South Carolina Bankruptcy

What Are The South Carolina Bankruptcy Exemptions?

South Carolina law protects all or a portion of your property from being seized by creditors or the bankruptcy trustee in a Chapter 7 bankruptcy. In a Chapter 13 bankruptcy, you are generally allowed to keep all of your assets and property. Certain exceptions may apply, so it’s wise to consult with a South Carolina bankruptcy attorney to find which of your assets will be protected in a bankruptcy filed in South Carolina. In general, the major South Carolina bankruptcy exemptions include:

Real Estate (the Homestead Exemption)
Up to $5,000 of equity in your homestead can be protected ($10,000 if multiple owners).
Up to $1,200 of equity in one motor vehicle can be protected.
Other Property
$2,500 in household furnishings, goods, clothing, appliances, books, animals, crops, or musical instruments; $500 in jewelry; cash and other liquid assets totaling $1,000; $750 in any implements, professional books, or tools of the trade; all professionally prescribed health aids.In South Carolina, you have the choice of electing the federal exemption statutes rather than the South Carolina state exemptions. Consult with a South Carolina bankruptcy attorney for more details.
View the complete list of South Carolina bankruptcy exemptions

Please remember that this page provides general information only, and is not intended to provide legal advice. The information is not a substitute for the advice of a qualified bankruptcy attorney. If you need legal assistance, consult an attorney.

Which state’s exemption laws apply in your bankruptcy?

Generally, the laws of the state in which you lived for the 730 days (2 years) prior to filing a bankruptcy petition will apply in your bankruptcy.

If you have not lived in the same state for the 2 years immediately prior to filing your bankruptcy petition, the laws of the state in which you lived for the majority of the 180-day period preceding the 2-year period will likely apply.

If application of the preceding general rules renders you ineligible for exemptions under any state’s laws, you may be allowed to choose the federal exemptions applicable in your bankruptcy.

Is South Carolina a Community Property State?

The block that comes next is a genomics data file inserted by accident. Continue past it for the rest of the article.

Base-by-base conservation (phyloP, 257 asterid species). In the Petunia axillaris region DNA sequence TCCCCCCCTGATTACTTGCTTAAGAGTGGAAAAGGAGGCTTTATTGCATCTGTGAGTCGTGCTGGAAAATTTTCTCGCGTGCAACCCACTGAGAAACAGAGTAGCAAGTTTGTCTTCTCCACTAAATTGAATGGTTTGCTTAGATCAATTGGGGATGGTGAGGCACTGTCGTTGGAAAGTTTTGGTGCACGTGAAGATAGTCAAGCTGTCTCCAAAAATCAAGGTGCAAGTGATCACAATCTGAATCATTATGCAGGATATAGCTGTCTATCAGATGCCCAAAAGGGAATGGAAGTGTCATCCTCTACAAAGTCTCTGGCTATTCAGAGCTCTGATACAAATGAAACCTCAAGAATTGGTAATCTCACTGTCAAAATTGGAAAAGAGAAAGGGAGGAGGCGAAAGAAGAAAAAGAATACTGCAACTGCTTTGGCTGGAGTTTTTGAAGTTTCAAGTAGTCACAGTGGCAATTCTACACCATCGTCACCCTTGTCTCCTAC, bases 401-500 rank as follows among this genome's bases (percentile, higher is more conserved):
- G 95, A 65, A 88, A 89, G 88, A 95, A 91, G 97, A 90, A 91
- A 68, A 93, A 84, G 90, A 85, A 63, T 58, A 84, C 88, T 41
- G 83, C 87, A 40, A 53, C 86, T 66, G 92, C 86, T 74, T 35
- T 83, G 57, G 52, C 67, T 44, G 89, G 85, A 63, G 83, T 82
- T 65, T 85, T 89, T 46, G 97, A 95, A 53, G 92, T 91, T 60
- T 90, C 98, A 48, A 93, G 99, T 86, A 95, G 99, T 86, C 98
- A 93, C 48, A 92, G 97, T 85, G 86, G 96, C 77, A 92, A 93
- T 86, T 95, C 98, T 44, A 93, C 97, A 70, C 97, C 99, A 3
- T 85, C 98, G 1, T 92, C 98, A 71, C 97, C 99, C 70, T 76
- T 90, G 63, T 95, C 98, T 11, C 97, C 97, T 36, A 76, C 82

No, South Carolina is not a community property state. Because it is not a community property state, you will be responsible for your spouse’s debts only if you voluntarily assumed those debts by, for example, co-signing on a loan given to your spouse. In a non-community property state, one spouse can file for bankruptcy and be eligible to eliminate all of their unsecured debts without the involvement of the other spouse.

How did your senator vote on the new bankruptcy laws?

Following years of intense lobbying by creditors, Congress passed the Bankruptcy Abuse Prevention and Consumer Protection Act of 2005 (BAPCPA). How did your Senators vote on these largely pro-creditor provisions?

DeMint (R-SC) — YEA
Graham (R-SC) — YEA

South Carolina Bankruptcy Court Locations:

1100 Laurel Street
Columbia SC 29201-2423

145 King Street
Room 225
Charleston, South Carolina 29401

201 Magnolia Street
Spartanburg, South Carolina 29306

Note: You may not have to actually go to one of the above bankruptcy courts. Trustees often conduct your meeting at a local venue.

Although bankruptcy is federal law, the bankruptcy courts in each jurisdiction have local rules that must be followed. A local bankruptcy attorney will be familiar with the specific rules in your area.

South Carolina Bankruptcy Attorney Locations:

Looking for a South Carolina bankruptcy attorney?
Looking for a Columbia, South Carolina bankruptcy attorney?
Looking for a Florence, South Carolina bankruptcy attorney?
Looking for a Greer, South Carolina bankruptcy attorney?
Looking for a N. Charleston, South Carolina bankruptcy attorney?

The businesses below are not in any way connected with Bankruptcyhq and are not recommended by us. Do your own due diligence before engaging with them.

Bankruptcy Help Near Me

Bankruptcy USA Map